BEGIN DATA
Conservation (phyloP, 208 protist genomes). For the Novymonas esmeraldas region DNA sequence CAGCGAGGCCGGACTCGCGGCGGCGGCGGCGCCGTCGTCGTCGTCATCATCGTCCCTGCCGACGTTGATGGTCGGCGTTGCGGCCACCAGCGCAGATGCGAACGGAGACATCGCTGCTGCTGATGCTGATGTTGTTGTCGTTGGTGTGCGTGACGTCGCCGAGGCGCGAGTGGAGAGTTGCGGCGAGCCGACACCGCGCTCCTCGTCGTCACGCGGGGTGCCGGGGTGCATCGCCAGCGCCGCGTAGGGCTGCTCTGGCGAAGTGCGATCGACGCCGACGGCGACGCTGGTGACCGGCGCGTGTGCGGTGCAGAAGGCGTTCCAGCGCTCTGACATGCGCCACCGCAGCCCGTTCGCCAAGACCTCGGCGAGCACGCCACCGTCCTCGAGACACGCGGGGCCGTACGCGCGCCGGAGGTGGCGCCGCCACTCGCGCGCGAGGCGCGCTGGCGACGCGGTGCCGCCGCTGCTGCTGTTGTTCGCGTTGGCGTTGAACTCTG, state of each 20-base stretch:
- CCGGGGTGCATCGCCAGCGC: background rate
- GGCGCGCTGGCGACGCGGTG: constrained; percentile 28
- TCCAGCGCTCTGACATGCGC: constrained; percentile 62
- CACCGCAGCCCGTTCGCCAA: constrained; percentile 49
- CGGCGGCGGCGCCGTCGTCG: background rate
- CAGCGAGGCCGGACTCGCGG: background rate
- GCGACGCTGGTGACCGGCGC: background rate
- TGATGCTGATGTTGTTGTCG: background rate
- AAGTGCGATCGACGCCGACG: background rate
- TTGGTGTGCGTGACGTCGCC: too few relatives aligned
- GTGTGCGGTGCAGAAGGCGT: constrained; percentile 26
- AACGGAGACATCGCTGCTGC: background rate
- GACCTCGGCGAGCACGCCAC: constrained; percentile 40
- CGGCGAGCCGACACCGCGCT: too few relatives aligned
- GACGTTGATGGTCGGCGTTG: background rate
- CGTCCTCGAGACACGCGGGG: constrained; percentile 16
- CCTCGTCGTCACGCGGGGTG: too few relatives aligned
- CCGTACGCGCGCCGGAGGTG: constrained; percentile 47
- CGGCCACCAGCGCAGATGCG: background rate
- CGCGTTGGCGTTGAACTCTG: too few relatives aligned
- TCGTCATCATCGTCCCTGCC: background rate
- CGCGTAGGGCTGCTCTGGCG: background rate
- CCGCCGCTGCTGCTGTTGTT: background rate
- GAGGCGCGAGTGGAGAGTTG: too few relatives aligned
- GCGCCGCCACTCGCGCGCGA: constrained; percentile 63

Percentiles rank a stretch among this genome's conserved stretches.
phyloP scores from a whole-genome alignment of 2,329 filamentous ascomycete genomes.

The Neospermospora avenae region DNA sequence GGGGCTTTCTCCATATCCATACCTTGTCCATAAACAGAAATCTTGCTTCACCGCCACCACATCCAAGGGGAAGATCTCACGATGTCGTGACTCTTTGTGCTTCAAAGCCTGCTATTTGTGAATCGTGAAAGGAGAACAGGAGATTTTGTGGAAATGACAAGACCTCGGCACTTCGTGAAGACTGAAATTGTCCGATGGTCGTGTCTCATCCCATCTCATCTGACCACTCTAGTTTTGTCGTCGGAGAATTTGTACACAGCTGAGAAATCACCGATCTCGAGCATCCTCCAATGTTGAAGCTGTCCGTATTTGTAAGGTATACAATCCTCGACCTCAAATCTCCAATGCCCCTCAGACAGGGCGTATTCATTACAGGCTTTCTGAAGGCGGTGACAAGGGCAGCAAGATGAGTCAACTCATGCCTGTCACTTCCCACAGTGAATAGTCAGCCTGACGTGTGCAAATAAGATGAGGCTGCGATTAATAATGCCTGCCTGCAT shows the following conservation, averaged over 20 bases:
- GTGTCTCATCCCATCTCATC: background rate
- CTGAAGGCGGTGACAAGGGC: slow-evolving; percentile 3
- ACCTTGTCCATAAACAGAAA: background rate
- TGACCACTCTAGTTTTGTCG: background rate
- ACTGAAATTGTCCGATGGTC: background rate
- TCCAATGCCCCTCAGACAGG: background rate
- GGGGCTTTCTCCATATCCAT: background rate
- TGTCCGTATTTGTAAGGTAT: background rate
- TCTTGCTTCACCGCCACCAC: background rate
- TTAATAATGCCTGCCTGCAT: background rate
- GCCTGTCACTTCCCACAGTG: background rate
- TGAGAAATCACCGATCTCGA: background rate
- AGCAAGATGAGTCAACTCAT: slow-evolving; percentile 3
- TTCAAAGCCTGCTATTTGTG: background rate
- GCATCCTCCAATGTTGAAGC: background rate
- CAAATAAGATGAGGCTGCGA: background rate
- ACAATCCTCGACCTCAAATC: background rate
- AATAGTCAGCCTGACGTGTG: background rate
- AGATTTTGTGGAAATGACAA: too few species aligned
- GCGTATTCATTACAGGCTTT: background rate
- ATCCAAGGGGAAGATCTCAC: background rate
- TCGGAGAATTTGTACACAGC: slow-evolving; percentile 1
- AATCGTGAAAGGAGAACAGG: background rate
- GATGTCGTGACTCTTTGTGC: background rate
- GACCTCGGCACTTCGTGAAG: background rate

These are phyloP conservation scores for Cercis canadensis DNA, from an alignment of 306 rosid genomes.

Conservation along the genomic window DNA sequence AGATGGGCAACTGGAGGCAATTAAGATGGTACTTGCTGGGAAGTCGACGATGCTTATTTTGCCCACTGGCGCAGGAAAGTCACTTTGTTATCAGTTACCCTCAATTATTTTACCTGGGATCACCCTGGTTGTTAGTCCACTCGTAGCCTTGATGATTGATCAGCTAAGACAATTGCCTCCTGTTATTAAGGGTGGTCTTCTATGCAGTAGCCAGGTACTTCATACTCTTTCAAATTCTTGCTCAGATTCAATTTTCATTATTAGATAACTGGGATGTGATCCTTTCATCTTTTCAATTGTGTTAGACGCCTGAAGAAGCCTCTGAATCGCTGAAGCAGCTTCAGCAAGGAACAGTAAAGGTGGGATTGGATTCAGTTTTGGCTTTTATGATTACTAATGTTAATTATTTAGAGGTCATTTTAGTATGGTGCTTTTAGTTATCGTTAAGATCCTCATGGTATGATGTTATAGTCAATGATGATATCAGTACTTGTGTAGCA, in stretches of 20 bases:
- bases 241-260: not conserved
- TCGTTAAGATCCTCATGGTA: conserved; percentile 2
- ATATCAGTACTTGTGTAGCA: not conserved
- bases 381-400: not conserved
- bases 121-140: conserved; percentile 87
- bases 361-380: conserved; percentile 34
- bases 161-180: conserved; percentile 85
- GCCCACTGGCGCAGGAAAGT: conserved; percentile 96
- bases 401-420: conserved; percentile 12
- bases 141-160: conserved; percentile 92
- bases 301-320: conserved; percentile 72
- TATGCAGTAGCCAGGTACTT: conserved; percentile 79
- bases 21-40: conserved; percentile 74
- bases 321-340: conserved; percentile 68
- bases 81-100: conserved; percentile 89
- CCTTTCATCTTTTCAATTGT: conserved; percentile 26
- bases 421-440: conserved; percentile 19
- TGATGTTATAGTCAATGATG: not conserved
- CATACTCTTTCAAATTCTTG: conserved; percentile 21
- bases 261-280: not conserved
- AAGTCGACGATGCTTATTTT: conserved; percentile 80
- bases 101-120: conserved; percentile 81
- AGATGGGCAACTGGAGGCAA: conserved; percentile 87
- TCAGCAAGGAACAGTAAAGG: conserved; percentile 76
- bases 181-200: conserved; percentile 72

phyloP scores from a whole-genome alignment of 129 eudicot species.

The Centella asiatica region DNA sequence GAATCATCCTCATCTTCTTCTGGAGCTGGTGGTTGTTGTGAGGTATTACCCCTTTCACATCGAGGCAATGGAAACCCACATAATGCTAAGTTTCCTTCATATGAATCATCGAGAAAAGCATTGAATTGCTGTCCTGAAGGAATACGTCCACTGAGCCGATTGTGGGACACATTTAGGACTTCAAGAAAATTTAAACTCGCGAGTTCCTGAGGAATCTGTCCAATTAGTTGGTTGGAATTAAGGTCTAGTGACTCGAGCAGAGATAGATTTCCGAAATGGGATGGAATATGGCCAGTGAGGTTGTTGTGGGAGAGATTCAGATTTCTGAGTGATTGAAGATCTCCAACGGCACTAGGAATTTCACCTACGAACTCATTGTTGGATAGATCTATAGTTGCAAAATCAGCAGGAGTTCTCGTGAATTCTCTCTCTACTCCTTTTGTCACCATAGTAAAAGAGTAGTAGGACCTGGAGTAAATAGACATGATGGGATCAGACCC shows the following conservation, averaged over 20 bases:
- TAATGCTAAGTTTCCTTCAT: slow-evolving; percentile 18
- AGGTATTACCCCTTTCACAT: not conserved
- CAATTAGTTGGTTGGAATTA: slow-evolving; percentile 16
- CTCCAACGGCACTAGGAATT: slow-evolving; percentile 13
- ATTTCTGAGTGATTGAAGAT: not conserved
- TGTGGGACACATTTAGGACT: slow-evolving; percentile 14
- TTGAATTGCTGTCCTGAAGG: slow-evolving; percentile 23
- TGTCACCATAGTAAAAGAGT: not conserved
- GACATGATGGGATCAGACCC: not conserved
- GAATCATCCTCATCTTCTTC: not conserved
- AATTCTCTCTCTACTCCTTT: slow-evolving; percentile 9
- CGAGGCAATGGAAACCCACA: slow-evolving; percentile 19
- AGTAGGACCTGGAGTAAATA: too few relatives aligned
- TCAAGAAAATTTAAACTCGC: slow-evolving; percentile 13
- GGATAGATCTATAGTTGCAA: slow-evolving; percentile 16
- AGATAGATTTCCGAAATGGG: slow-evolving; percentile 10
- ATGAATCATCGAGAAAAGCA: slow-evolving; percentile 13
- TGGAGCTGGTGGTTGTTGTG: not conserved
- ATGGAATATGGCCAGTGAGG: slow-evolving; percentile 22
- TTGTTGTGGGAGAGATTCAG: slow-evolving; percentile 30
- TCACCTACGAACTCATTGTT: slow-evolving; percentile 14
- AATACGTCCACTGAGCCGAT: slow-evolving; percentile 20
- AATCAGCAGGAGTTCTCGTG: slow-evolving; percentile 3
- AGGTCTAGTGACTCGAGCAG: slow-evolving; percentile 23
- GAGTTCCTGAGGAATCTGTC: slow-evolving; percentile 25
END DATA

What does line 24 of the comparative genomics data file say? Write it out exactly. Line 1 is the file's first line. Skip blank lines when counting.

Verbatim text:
- CCGCCGCTGCTGCTGTTGTT: background rate